In Search of a New Paradigm: Judean Literature as a Crucible of Appropriations from Multiple Imperial and Native Temple Cultures in Hellenistic Times

Sylvie Honigman*

*Corresponding author for this work

Research output: Contribution to journalArticlepeer-review

Abstract

In Judaism and Hellenism, Hengel described Judean society and literature as torn between absorption and rejection of Hellenism. Following the publication of that work the idea of a clear-cut dichotomy between several social circles and their assorted literary productions remained hugely popular, although the identification of the sides in conflict varied between scholars, with "hellenization"being located either within or without (and against) the temple. This article offers an historiographic survey before proposing a new paradigm inspired by the New Empire Studies. At its core, it identifies the Jerusalem temple as a lively site of learning, whose literati selectively appropriated ideas, literary forms, and technologies not only from the Greek, imperial culture(s) but also from neighboring temple cultures (Egyptian, Mesopotamian, and Phoenician), in a bid to keep their ancestral traditions relevant as they made sense of the ever-changing world that they lived in. Everything was adapted, or subverted and hybridized.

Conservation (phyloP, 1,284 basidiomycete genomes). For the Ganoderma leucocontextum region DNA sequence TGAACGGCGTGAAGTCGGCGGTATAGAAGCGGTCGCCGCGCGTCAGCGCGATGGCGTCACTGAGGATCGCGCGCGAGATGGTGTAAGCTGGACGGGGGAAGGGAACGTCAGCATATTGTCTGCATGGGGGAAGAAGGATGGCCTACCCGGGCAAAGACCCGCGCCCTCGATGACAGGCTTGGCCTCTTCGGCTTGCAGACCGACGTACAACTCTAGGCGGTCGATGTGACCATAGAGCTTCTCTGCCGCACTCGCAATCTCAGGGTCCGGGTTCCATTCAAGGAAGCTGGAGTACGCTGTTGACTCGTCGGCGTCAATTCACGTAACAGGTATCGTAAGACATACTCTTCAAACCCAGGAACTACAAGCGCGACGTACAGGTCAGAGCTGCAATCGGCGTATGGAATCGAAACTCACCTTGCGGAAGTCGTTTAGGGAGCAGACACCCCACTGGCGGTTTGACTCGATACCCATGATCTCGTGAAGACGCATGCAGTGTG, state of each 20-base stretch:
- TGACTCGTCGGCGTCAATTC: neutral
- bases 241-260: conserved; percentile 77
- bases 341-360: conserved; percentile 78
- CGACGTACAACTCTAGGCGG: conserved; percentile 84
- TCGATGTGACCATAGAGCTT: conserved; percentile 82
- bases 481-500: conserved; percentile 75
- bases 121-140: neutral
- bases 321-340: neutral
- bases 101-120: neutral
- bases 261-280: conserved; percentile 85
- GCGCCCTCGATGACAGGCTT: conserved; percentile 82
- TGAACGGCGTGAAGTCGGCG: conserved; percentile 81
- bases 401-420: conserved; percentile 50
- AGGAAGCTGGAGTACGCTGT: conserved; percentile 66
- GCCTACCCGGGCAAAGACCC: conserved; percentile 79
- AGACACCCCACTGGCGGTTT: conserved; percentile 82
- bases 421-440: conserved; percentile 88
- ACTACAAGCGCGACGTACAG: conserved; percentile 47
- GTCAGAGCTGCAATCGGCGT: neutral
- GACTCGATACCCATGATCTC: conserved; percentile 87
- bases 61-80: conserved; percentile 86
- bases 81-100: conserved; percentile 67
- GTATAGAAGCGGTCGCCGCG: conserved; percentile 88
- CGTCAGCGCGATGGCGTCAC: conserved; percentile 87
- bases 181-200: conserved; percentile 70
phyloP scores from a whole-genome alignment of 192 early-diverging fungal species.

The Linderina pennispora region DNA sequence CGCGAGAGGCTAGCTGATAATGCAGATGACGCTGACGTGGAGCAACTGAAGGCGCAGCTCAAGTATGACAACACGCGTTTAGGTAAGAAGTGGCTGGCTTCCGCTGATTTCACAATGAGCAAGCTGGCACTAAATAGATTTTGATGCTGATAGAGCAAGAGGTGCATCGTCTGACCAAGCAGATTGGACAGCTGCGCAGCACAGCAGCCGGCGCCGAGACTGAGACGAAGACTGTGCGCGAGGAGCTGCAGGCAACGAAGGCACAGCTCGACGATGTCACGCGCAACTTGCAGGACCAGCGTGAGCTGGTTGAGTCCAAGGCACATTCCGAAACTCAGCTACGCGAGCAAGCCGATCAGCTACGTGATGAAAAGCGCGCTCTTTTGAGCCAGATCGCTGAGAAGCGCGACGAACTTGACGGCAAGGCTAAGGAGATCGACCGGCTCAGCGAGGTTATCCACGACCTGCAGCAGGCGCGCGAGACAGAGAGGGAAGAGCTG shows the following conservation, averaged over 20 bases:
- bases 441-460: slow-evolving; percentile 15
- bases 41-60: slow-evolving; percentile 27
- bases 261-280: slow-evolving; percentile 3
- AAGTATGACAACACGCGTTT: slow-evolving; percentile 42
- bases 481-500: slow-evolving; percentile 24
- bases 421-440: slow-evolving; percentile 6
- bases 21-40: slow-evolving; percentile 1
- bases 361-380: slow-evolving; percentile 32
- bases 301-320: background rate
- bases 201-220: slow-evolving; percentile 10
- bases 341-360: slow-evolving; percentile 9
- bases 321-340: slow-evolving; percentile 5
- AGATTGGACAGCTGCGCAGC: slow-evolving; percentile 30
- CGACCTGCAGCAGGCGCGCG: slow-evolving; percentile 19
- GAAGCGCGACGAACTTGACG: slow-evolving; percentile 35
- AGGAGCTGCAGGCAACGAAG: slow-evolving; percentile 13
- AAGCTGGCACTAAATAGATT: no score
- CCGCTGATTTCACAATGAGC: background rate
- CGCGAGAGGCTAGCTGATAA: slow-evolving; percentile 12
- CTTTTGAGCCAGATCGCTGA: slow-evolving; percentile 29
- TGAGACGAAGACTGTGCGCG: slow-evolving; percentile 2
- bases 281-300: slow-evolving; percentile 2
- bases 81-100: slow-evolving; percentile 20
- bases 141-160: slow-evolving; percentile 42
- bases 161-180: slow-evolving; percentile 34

Original languageEnglish
Pages (from-to)489-523
Number of pages35
JournalJournal for the Study of Judaism
Volume53
Issue number4-5
DOIs
StatePublished - 2022

Keywords

  • Hellenistic
  • Hellenistic Judaism
  • Jerusalem temple
  • Judea
  • Martin Hengel
  • hellenization

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